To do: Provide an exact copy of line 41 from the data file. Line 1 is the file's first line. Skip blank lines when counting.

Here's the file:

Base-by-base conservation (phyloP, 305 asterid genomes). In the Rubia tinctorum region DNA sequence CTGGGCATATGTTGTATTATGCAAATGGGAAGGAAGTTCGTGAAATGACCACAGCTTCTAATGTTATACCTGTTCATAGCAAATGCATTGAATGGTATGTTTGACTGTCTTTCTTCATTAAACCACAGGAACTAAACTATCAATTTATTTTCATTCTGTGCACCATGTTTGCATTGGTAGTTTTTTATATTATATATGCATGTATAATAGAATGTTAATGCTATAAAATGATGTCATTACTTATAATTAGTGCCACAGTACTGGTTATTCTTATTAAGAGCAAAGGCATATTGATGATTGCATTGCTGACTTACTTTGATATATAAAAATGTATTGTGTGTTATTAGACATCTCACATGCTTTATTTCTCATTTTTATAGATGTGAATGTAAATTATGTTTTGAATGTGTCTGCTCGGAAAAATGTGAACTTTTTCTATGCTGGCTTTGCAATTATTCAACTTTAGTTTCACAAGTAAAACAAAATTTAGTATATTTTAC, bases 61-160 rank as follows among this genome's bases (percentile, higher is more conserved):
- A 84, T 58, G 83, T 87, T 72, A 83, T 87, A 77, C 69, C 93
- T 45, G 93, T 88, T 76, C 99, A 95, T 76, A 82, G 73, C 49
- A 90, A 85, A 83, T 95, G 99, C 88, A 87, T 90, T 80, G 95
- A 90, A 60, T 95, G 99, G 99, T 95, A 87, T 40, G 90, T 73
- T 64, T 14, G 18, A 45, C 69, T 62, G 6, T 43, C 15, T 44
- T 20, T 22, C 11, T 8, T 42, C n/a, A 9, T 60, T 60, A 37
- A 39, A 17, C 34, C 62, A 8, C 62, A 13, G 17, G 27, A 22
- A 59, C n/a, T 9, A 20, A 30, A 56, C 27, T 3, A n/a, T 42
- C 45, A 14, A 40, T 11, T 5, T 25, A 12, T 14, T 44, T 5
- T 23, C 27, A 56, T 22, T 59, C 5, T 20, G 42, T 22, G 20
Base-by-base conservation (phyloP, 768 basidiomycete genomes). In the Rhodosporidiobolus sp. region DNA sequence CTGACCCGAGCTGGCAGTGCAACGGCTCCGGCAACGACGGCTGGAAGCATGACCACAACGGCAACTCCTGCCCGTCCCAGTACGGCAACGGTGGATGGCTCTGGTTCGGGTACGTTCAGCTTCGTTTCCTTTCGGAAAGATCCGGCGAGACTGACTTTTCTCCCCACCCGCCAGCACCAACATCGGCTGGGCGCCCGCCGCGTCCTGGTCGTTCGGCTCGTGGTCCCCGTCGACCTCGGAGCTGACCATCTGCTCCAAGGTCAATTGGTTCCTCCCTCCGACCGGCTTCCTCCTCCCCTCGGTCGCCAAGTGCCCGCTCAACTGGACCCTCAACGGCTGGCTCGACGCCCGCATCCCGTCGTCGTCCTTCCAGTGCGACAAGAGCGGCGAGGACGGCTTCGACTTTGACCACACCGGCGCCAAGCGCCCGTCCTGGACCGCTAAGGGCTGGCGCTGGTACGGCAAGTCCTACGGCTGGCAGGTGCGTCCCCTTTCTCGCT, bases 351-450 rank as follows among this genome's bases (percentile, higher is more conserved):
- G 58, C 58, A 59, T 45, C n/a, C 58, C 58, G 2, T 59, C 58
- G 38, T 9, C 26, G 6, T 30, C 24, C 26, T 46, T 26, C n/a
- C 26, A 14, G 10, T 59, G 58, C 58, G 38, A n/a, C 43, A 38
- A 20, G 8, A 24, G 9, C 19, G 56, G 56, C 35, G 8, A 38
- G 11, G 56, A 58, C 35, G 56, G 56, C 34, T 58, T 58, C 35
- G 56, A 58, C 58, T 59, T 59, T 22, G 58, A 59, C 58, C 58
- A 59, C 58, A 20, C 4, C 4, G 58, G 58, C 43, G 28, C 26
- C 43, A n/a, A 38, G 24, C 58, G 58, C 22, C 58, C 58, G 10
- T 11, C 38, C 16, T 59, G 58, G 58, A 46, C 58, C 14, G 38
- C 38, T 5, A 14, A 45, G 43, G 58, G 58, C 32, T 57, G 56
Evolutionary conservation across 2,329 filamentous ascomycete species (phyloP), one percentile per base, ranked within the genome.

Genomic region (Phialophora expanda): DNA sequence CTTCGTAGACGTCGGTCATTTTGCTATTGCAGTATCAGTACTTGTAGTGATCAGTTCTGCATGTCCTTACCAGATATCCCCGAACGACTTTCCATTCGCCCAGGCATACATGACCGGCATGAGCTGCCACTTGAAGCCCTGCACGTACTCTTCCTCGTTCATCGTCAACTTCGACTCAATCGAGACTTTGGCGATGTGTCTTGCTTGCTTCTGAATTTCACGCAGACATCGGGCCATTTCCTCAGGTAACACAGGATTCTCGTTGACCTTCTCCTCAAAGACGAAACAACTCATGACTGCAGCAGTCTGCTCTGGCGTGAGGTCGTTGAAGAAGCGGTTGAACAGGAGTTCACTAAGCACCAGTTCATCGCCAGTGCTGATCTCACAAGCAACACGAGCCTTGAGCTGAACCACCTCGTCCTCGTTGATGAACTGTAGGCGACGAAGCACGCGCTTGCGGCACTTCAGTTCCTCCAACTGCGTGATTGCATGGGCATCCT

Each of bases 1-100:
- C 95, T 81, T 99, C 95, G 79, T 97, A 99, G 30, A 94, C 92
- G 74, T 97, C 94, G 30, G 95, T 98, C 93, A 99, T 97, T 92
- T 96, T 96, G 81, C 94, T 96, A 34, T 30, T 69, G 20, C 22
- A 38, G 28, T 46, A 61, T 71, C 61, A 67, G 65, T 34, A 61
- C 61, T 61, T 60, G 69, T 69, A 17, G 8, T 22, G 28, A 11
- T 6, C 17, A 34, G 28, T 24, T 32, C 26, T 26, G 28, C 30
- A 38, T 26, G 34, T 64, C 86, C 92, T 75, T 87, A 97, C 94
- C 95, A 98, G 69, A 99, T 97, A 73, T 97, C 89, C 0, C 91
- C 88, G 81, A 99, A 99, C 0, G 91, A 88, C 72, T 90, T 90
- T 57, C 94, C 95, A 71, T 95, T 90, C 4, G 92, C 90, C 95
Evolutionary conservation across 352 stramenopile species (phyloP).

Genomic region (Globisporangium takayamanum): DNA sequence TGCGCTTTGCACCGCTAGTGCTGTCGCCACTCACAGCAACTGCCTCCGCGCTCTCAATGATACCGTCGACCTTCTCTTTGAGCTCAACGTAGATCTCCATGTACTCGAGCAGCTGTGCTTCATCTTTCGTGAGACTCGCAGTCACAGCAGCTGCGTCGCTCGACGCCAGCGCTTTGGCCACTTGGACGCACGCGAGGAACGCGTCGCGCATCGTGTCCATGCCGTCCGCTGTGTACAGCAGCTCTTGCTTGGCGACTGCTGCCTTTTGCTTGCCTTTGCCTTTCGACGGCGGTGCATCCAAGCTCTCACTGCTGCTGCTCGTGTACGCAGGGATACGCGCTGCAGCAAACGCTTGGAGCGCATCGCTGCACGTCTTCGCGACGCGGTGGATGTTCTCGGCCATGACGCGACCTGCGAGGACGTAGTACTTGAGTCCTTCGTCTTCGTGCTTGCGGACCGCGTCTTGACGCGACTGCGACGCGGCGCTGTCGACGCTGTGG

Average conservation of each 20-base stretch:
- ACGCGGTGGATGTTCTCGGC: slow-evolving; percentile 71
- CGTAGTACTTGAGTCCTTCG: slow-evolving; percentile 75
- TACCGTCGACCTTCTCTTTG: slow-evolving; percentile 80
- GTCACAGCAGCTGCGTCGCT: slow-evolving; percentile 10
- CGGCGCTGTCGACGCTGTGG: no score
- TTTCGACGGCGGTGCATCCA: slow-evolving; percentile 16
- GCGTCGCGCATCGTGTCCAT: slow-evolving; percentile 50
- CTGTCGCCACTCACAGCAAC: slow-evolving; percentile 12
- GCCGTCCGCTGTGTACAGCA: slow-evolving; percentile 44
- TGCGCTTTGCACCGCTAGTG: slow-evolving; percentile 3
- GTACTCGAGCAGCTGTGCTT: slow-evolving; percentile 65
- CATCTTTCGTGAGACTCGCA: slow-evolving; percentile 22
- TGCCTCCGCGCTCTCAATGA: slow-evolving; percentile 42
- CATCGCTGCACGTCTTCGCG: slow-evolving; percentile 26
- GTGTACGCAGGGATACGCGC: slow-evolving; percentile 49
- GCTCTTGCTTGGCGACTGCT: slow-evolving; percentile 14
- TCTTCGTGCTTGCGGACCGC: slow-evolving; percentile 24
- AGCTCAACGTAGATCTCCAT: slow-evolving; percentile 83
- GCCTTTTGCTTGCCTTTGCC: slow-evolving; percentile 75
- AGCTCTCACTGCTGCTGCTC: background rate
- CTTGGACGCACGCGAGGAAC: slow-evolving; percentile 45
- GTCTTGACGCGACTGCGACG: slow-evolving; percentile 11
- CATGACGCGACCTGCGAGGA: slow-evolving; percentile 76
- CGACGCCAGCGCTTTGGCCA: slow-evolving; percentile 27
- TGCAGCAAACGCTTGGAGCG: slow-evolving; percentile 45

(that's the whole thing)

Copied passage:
- TACCGTCGACCTTCTCTTTG: slow-evolving; percentile 80